- I’m not spending time with offenders, consoling victims of domestic abuse, trying to save car accident/heart attack victims, putting my life on the line, or arresting drunk drivers. I won’t be on a mission in a country most people can’t find on a map. I don’t have to notify one family that another family member won’t be at the table again. Nobody will knock on my door, wearing a uniform, telling me my deployed loved one has been hurt, or has paid the ultimate price. Thankfully, all of my military DNA family will be stateside this year.


- Thanksgiving “dinner” might or might not include an actual dinner. For those working on Thanksgiving, they might get leftovers if they get home in time. IF they make it home. If they didn’t bring something to eat, they might look hard (IF they have time) to find an open drive-through. Some work families are able to create sit-down meals but could be called away anytime that tone goes off. They are all hoping to not hear that tone, but that’s the job. Three hundred sixty-five days a year. Twenty-four hours a day. While we sleep, while we shop, while we enjoy our gatherings.


SO THIS YEAR…


Please remember those who aren’t at the table, or who will arrive late. Remember those who may be isolated from their families due to the stress of the job. Forgive them if they “just can’t” today or tomorrow. But don’t forget them. They may be struggling with things you cannot see. They’ve seen things you cannot even fathom. The careers I listed at the top of this blog have the highest divorce rates. They have the highest rates of Posttraumatic Stress (I don’t say “Disorder”, so it’s PTS, not PTSD), alcoholism, domestic abuse, suicide, drug abuse, and withdrawal from society. So, they may not even “have” a family to sit down with this Thursday, for whatever reason.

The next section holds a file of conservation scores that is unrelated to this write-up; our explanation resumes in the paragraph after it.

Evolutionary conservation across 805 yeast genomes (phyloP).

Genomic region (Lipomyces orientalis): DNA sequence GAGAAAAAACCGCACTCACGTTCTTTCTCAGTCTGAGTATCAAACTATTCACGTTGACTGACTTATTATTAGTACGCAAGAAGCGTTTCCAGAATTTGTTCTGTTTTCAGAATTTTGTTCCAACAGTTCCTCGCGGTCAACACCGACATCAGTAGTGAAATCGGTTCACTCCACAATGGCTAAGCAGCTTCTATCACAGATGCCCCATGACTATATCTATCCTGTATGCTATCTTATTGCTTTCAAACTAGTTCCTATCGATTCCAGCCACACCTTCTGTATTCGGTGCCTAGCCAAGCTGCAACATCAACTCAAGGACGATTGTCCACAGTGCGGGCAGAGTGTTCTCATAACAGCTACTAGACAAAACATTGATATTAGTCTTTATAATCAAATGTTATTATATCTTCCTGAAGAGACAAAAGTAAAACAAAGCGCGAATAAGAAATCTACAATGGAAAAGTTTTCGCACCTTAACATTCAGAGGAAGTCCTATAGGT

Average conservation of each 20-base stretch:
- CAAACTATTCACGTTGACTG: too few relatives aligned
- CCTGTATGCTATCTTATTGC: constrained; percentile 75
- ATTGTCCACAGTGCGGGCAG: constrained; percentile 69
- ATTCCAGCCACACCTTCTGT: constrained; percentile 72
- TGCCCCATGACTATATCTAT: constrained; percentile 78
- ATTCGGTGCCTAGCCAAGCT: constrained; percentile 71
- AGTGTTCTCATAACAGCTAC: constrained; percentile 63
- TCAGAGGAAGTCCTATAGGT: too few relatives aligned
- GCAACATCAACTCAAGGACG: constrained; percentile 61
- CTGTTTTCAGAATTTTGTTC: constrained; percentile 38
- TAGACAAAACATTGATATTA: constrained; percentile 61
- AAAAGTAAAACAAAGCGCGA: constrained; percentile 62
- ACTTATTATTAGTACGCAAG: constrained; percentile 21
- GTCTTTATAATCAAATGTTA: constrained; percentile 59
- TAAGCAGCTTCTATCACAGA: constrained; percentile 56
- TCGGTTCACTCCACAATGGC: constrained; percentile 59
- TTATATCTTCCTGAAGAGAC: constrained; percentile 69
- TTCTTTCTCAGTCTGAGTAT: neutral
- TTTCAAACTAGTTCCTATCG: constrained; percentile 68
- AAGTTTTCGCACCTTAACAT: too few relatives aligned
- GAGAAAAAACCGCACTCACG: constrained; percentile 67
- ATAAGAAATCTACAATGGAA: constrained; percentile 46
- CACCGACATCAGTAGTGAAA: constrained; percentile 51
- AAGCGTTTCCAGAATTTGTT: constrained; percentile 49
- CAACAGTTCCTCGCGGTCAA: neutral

- As you gather with your “family”, whether it is the family you were born with, the family you chose, or the family you are sharing your workspace with…be grateful. Be thankful. And be kind. To yourself, to others, and to those who are facing a day at work that most will never experience and wouldn’t ever want to. Thank you to all of you heroes that will be working to keep me and my DNA and Work families safe.


I’ll save you some floof, honey.



Shaffer Professional Services

501 Arrowhead Lane

Moose Lake, MN 55767

218-380-0175 confidential voicemail

218-485-9105 confidential fax

shelley.shaffer@icloud.com